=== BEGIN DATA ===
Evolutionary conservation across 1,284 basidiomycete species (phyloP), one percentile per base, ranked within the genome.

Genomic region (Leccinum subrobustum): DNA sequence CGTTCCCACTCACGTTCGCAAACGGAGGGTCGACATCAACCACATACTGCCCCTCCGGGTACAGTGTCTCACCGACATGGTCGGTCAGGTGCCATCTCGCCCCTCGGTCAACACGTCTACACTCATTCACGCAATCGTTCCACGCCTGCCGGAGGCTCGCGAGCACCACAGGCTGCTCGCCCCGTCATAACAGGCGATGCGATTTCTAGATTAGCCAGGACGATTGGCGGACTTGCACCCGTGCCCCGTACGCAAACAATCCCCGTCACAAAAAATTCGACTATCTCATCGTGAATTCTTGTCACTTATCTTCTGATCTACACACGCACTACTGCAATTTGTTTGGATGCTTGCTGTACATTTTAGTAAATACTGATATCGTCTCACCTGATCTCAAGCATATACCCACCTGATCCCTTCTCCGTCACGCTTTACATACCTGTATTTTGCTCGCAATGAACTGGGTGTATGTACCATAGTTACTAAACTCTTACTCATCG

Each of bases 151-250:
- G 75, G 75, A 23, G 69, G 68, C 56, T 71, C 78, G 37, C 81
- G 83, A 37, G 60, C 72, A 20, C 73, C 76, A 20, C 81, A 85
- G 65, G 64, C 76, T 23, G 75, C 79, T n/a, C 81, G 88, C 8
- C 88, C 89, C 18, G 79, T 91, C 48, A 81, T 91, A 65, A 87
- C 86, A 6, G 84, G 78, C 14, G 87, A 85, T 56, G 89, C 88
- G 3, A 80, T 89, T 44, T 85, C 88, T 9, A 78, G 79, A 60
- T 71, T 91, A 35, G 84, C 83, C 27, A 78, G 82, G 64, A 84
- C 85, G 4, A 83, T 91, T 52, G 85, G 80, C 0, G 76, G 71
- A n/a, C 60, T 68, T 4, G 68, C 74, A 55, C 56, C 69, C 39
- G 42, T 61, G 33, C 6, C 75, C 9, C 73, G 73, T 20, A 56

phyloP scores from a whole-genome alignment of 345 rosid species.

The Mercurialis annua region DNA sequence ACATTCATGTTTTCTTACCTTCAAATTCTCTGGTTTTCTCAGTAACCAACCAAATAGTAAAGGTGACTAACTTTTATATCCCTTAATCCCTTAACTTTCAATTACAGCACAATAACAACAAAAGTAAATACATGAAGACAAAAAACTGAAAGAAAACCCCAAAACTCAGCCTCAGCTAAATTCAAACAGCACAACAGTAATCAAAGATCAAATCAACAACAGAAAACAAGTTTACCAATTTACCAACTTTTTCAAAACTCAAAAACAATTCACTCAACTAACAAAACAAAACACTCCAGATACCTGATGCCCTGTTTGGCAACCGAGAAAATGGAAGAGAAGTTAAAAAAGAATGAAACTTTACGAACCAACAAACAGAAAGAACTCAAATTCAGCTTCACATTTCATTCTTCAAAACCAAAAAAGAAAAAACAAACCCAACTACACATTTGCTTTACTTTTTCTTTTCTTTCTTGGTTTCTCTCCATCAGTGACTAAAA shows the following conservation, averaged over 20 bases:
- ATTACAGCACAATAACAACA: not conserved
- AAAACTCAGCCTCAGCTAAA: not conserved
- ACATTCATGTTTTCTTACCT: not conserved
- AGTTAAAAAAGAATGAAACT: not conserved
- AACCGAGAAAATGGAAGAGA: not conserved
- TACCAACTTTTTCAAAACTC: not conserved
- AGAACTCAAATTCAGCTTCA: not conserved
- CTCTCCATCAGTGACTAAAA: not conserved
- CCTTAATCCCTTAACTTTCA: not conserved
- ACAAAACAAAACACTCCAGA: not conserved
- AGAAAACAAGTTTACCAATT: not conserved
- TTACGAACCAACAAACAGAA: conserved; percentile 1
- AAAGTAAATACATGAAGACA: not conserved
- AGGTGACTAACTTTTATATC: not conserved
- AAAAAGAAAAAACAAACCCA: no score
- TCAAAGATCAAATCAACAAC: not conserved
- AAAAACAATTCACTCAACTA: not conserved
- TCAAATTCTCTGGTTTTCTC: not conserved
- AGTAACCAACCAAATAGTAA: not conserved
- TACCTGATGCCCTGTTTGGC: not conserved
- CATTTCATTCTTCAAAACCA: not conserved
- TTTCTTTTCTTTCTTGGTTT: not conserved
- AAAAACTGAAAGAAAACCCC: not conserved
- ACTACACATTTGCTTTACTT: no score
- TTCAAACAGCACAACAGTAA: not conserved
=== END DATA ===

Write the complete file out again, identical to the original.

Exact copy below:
Evolutionary conservation across 1,284 basidiomycete species (phyloP), one percentile per base, ranked within the genome.

Genomic region (Leccinum subrobustum): DNA sequence CGTTCCCACTCACGTTCGCAAACGGAGGGTCGACATCAACCACATACTGCCCCTCCGGGTACAGTGTCTCACCGACATGGTCGGTCAGGTGCCATCTCGCCCCTCGGTCAACACGTCTACACTCATTCACGCAATCGTTCCACGCCTGCCGGAGGCTCGCGAGCACCACAGGCTGCTCGCCCCGTCATAACAGGCGATGCGATTTCTAGATTAGCCAGGACGATTGGCGGACTTGCACCCGTGCCCCGTACGCAAACAATCCCCGTCACAAAAAATTCGACTATCTCATCGTGAATTCTTGTCACTTATCTTCTGATCTACACACGCACTACTGCAATTTGTTTGGATGCTTGCTGTACATTTTAGTAAATACTGATATCGTCTCACCTGATCTCAAGCATATACCCACCTGATCCCTTCTCCGTCACGCTTTACATACCTGTATTTTGCTCGCAATGAACTGGGTGTATGTACCATAGTTACTAAACTCTTACTCATCG

Each of bases 151-250:
- G 75, G 75, A 23, G 69, G 68, C 56, T 71, C 78, G 37, C 81
- G 83, A 37, G 60, C 72, A 20, C 73, C 76, A 20, C 81, A 85
- G 65, G 64, C 76, T 23, G 75, C 79, T n/a, C 81, G 88, C 8
- C 88, C 89, C 18, G 79, T 91, C 48, A 81, T 91, A 65, A 87
- C 86, A 6, G 84, G 78, C 14, G 87, A 85, T 56, G 89, C 88
- G 3, A 80, T 89, T 44, T 85, C 88, T 9, A 78, G 79, A 60
- T 71, T 91, A 35, G 84, C 83, C 27, A 78, G 82, G 64, A 84
- C 85, G 4, A 83, T 91, T 52, G 85, G 80, C 0, G 76, G 71
- A n/a, C 60, T 68, T 4, G 68, C 74, A 55, C 56, C 69, C 39
- G 42, T 61, G 33, C 6, C 75, C 9, C 73, G 73, T 20, A 56

phyloP scores from a whole-genome alignment of 345 rosid species.

The Mercurialis annua region DNA sequence ACATTCATGTTTTCTTACCTTCAAATTCTCTGGTTTTCTCAGTAACCAACCAAATAGTAAAGGTGACTAACTTTTATATCCCTTAATCCCTTAACTTTCAATTACAGCACAATAACAACAAAAGTAAATACATGAAGACAAAAAACTGAAAGAAAACCCCAAAACTCAGCCTCAGCTAAATTCAAACAGCACAACAGTAATCAAAGATCAAATCAACAACAGAAAACAAGTTTACCAATTTACCAACTTTTTCAAAACTCAAAAACAATTCACTCAACTAACAAAACAAAACACTCCAGATACCTGATGCCCTGTTTGGCAACCGAGAAAATGGAAGAGAAGTTAAAAAAGAATGAAACTTTACGAACCAACAAACAGAAAGAACTCAAATTCAGCTTCACATTTCATTCTTCAAAACCAAAAAAGAAAAAACAAACCCAACTACACATTTGCTTTACTTTTTCTTTTCTTTCTTGGTTTCTCTCCATCAGTGACTAAAA shows the following conservation, averaged over 20 bases:
- ATTACAGCACAATAACAACA: not conserved
- AAAACTCAGCCTCAGCTAAA: not conserved
- ACATTCATGTTTTCTTACCT: not conserved
- AGTTAAAAAAGAATGAAACT: not conserved
- AACCGAGAAAATGGAAGAGA: not conserved
- TACCAACTTTTTCAAAACTC: not conserved
- AGAACTCAAATTCAGCTTCA: not conserved
- CTCTCCATCAGTGACTAAAA: not conserved
- CCTTAATCCCTTAACTTTCA: not conserved
- ACAAAACAAAACACTCCAGA: not conserved
- AGAAAACAAGTTTACCAATT: not conserved
- TTACGAACCAACAAACAGAA: conserved; percentile 1
- AAAGTAAATACATGAAGACA: not conserved
- AGGTGACTAACTTTTATATC: not conserved
- AAAAAGAAAAAACAAACCCA: no score
- TCAAAGATCAAATCAACAAC: not conserved
- AAAAACAATTCACTCAACTA: not conserved
- TCAAATTCTCTGGTTTTCTC: not conserved
- AGTAACCAACCAAATAGTAA: not conserved
- TACCTGATGCCCTGTTTGGC: not conserved
- CATTTCATTCTTCAAAACCA: not conserved
- TTTCTTTTCTTTCTTGGTTT: not conserved
- AAAAACTGAAAGAAAACCCC: not conserved
- ACTACACATTTGCTTTACTT: no score
- TTCAAACAGCACAACAGTAA: not conserved